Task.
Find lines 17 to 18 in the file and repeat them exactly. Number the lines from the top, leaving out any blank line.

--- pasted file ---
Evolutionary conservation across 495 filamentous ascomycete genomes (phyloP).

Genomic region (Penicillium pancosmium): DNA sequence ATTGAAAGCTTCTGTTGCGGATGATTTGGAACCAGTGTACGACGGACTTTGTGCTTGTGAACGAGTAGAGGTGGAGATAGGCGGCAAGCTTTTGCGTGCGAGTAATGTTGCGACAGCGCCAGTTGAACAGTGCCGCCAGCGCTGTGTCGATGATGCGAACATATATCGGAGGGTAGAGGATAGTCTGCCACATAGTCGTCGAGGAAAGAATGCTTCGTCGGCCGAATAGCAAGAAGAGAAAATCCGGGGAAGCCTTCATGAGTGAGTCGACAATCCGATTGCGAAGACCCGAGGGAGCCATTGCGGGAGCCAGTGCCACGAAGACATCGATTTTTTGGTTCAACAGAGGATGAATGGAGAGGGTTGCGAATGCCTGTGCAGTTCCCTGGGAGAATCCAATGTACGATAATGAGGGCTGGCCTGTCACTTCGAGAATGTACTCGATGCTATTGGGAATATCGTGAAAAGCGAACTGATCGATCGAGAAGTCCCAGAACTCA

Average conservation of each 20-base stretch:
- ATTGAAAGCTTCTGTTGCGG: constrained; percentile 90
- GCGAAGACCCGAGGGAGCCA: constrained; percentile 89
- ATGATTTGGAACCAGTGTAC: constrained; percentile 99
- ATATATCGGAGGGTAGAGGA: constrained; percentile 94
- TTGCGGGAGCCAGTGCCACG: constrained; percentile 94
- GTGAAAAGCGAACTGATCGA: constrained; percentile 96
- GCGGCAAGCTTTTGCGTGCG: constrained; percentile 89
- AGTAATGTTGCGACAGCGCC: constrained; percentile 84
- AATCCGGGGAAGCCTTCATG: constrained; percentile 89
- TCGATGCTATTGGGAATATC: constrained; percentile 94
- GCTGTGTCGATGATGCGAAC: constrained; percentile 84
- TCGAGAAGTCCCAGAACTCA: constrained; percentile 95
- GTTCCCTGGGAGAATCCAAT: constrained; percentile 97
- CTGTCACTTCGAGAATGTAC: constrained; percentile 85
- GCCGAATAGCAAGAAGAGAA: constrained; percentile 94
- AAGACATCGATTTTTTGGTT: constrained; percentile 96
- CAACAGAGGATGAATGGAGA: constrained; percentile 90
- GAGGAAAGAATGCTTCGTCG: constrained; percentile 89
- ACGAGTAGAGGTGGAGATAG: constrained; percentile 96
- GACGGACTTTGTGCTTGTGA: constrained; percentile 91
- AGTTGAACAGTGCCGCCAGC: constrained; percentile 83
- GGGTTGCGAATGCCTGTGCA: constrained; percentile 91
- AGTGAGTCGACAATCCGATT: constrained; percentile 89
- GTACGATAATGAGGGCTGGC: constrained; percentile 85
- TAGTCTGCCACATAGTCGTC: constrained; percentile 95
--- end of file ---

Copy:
- CTGTCACTTCGAGAATGTAC: constrained; percentile 85
- GCCGAATAGCAAGAAGAGAA: constrained; percentile 94